whether there is, in fact, a social physiology. Investigation in the ordinary sciences was facilitated by the discovery, which was early made, that its objects grouped themselves in classes, of which each individual corresponded with a common type, and that what was observed of one could be predicated of all of its class. Were social phenomena susceptible of a similar generalization?
The question has only recently been answered with clear knowledge; but hints of the solution were given two or three hundred years ago to one or two favored thinkers. Giambattista Vico made the first approach to it toward the close of the seventeenth century, in his "Scienza nuova." Johann Peter Süssmilch gained another glimpse of it a hundred years afterward. Half a century after him. Herder advanced the doctrine that a plan ruled in social development, the discovery of which must be sought through the study of the philosophy of history. The application of mathematical calculations to human events is due to two astronomers. Laplace, investigating the law of probabilities, suggested that the methods of observation and calculation might be of service in social and intellectual studies. The second astronomer, Quetelet, was the real founder of social physiology. Since his investigations there has been no doubt of the practicability of studying, by the methods of natural research, those social phenomena which had previously been only looked at through the telescope of speculation; for he, not contented with mere suggestions, made actual analyses of civil society; instituted mathematical investigations with groups of vital phenomena, to which only a few before him had ventured to apply the measuring-rod; showed the regularity of the formation of the social body and of its vital manifestations; and made apparent the close relations of cause and effect in the apparently voluntary acts of men in society. The followers on Quetelet's lines during the last thirty years have been very numerous. A whole school have adopted exactly his spirit and methods; others have worked analytically; and others have endeavored to build up a metaphysical sociology. The literature of many nations, particularly of England, Germany, France, and Italy, has now a legion of works aiming to investigate the phenomena of social life from the most diversified points of view, tenable and untenable; they differ widely in character, but all agree that the laws of human social phenomena are a legitimate subject of study. The mathematical method has been vastly aided during the same period by the operations of the statistical bureaus that have been established in most civilized countries, in collecting and classifying facts, which, with the averages they afford, are to the social philosopher what his chemicals, microscopes and instruments of precision, and his experiments, are to the natural philosopher.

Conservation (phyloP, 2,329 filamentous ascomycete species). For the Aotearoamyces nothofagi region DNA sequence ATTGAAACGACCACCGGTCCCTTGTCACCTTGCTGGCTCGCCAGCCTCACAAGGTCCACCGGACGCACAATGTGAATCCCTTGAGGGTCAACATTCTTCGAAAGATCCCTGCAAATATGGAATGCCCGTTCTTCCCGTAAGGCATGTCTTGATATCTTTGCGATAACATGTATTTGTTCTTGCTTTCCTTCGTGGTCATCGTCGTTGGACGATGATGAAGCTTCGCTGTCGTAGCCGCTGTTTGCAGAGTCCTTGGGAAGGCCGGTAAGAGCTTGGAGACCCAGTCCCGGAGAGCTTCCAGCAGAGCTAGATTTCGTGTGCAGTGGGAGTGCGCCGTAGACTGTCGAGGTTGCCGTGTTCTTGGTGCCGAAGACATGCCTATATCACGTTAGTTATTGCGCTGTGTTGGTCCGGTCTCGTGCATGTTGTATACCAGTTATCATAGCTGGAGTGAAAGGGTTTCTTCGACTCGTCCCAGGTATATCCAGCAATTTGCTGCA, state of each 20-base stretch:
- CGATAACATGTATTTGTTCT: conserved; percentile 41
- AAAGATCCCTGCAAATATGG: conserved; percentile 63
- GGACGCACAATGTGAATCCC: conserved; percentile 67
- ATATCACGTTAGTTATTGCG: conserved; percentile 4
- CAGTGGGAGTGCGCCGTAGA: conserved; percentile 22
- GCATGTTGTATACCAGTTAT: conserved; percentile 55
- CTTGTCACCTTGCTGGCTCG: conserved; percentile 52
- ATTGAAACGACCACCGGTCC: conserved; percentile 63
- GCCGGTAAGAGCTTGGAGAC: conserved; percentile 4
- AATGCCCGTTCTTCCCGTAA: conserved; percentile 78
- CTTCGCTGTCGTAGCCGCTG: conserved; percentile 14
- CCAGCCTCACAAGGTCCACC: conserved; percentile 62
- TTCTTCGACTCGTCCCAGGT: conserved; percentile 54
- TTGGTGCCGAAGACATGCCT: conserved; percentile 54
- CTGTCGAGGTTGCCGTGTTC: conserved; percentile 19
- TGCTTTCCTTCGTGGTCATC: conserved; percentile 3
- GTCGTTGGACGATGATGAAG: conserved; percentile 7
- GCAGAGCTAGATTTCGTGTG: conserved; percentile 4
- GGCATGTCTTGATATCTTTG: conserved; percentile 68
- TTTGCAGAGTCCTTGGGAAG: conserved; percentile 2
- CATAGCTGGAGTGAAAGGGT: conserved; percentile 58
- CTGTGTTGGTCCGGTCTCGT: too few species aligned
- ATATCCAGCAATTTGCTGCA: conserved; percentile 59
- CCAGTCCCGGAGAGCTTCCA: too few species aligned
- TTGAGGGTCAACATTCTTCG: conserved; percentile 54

The great progress which has been made in the comprehension of the principles of social philosophy is due to the method which has been adopted of laying aside for a time the consideration of single